The thermostat in my apartment reads 83 degrees when I walk in the door on Monday evening. My feet ache from walking around the city in the heat all afternoon. I drop my bags, strip off my clothes, and toss them in the washing machine before going upstairs to shower. Outside, all the sidewalk cafes are bustling and packed, as if the population has swelled to twice its regular size overnight.
The air is warm and still. The late evening light filters duskily in through my windows as I sit cross-legged to meditate.
Editor’s note: Look, let me just level with you here, I am really into meditation and if that makes me sound…whatever you think it makes me sound…I am owning that! I will also own up to that fact that sometimes meditate means more like sit with my eyes closed looking zen but really thinking about such perplexing life questions as ‘who does do that graffiti in the middle of NYC subway tunnels’ and ‘why hasn’t anyone invented a non-stick peanut butter jar so you don’t waste the last bits’. But that’s all just between me and you.
Then I wander into the kitchen. I turn on “Don’t Save Me” by HAIM and pour coconut oil into a large skillet. Once it sizzles and pops, I add roughly chopped maitake mushrooms and cook them until they get golden and crispy around the frilly edges.
Just before the mushrooms are ready, I push them to the side and add some cooked quinoa (into which I stir a bit of miso paste) and a piece of salmon. Everything finishes at the same time: crispy mushrooms, toasted quinoa, and cooked salmon.
I sit down alone to eat just as it’s getting dark outside, and even more still and quiet. This is my favorite time of day I think, when the world is calm but still awake. (Perhaps a close contender are those moments in the morning after exercising but before breakfast when everything feels possible.)
After dinner, there are some options. Lately I’ve been making this Daily Harvest smoothie on repeat which tastes precisely like carrot cake. And it’s not one of those “oh this raw date ball tastes like a brownie!” situations, it really does taste like carrot cake. It’s got cashew milk and coconut and nutmeg and cinnamon and walnuts and sweet potato and carrots and dates. And it is good.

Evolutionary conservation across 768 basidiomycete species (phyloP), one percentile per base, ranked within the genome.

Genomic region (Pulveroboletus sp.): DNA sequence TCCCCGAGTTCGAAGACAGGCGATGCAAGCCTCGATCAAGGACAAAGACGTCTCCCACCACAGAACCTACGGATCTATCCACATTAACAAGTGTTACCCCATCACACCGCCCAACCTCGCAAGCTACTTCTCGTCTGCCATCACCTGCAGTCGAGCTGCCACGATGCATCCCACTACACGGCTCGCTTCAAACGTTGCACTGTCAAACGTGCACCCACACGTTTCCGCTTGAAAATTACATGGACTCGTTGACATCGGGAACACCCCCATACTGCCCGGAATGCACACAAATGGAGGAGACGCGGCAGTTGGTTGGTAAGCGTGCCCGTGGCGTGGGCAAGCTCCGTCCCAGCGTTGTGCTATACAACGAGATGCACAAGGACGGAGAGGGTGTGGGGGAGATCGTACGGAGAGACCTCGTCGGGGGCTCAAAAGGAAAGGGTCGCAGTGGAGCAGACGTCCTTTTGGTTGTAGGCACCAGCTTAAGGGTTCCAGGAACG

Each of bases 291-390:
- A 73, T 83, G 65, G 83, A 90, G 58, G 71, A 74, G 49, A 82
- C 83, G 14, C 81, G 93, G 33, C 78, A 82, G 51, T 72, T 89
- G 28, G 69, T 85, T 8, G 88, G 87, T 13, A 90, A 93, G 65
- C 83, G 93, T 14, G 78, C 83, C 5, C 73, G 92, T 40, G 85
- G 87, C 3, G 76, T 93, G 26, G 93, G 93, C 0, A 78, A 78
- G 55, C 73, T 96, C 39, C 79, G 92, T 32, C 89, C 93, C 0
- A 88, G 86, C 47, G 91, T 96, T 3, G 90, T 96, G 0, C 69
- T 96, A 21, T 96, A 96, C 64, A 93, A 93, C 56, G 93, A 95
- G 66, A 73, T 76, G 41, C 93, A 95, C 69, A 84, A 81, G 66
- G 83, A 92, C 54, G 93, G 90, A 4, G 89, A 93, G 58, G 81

But you know, sometimes you actually want cake.
However, a towering carrot cake with cream cheese frosting in its traditional, classic form isn’t the most practical dessert to make if you aren’t feeding a huge crowd, and don’t want to eat it for days.
Plus, classic carrot cake is very firmly dessert-like, and I often prefer something a little less so at night.
The genius of today’s cake is that it lies somewhere in between carrot cake smoothie territory and actual carrot cake. It’s sort of a pound cake, and sort of a quick bread. Imagine banana bread, but more cake-like in flavor, plus with frosting!
It’s exceptionally moist, thanks to the sour cream and number of eggs. I like the spices as written, but you can always dial up some or dial down others depending on your own taste.
Carrot Cake Pound Cake
Makes two 9” x 5” loaves
For the cake
1 cup (226g) unsalted butter, softened
3/4 cup (148g) granulated sugar
1 cup (213g) dark brown sugar
1 tablespoon cinnamon
3/4 teaspoon nutmeg
1/4 teaspoon cloves
1/2 teaspoon ground ginger
1/4 teaspoon salt
1 1/2 teaspoons baking powder
3 cups (360g) all-purpose flour
1 cup (227g) sour cream
1 tablespoon vanilla extract
2 cups (200g) grated carrots
1/2 cup (56g) chopped walnuts
For the glaze
4 ounces cream cheese, at room temperature
1 cup (113g) confectioners’ sugar, sifted
2 tablespoons milk (more as needed)
pinch of salt
Preheat oven to 325 degrees F and grease two 9” x 5” loaf pans (or line with parchment and grease).
In the bowl of a stand mixer, cream together the butter, granulated sugar, and brown sugar until very pale and fluffy (at least 3 minutes).
Add the eggs, one at a time, beating well between each one.
Add the spices, salt, baking powder, and flour and mix until just combined.
Add the sour cream and vanilla and mix until the batter comes together and is smooth but don’t overmix.
Fold in the carrots and walnuts very gently, then divide the batter between the two pans and bake for 45 to 55 minutes. (Note: I find the baking time can really vary here for some reason, so start checking at 45 minutes. A tester inserted into the center should come out clean and the top should feel set.)
Remove from the oven and let cool in the pans for 15 minutes before turning out onto a wire rack to finish cooling. Let the cakes cool fully before topping with the glaze.
To make the glaze, whisk together all the ingredients. Add more confectioners’ sugar or more milk, depending on how thick you want it to be (I like it thick and spreadable)! Spread/pour the glaze on top of the cooled cakes and slice and serve.